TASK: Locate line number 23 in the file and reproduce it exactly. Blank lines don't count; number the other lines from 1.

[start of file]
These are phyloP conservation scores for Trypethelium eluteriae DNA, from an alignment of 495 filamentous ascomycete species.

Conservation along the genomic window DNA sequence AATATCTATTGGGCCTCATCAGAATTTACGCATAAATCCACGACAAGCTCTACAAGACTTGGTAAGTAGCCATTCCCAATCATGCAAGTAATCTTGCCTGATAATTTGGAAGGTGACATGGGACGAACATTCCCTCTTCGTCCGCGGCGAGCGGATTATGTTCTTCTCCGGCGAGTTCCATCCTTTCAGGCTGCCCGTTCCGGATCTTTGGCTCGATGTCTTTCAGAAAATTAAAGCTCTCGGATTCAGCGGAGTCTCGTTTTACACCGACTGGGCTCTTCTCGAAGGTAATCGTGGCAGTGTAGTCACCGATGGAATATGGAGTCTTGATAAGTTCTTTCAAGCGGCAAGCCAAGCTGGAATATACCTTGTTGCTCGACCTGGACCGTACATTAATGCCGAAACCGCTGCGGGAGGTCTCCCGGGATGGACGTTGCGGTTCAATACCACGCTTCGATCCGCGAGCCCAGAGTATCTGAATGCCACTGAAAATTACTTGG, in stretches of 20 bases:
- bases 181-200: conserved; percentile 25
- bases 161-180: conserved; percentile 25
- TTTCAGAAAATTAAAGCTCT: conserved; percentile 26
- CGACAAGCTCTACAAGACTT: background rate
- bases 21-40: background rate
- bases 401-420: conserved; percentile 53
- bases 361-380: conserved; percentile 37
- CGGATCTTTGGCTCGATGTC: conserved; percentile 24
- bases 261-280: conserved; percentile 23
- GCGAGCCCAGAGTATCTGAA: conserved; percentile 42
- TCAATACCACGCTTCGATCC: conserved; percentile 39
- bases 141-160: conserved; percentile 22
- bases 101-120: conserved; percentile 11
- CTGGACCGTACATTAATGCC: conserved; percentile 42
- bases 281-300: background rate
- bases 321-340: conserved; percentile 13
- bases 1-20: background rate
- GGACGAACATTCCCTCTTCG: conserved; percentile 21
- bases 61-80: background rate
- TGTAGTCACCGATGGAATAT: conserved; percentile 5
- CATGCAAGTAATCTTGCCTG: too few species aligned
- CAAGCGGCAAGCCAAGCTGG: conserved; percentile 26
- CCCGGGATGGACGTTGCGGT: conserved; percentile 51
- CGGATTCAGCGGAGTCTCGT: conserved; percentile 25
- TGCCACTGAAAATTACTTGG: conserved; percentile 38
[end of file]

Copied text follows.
- CATGCAAGTAATCTTGCCTG: too few species aligned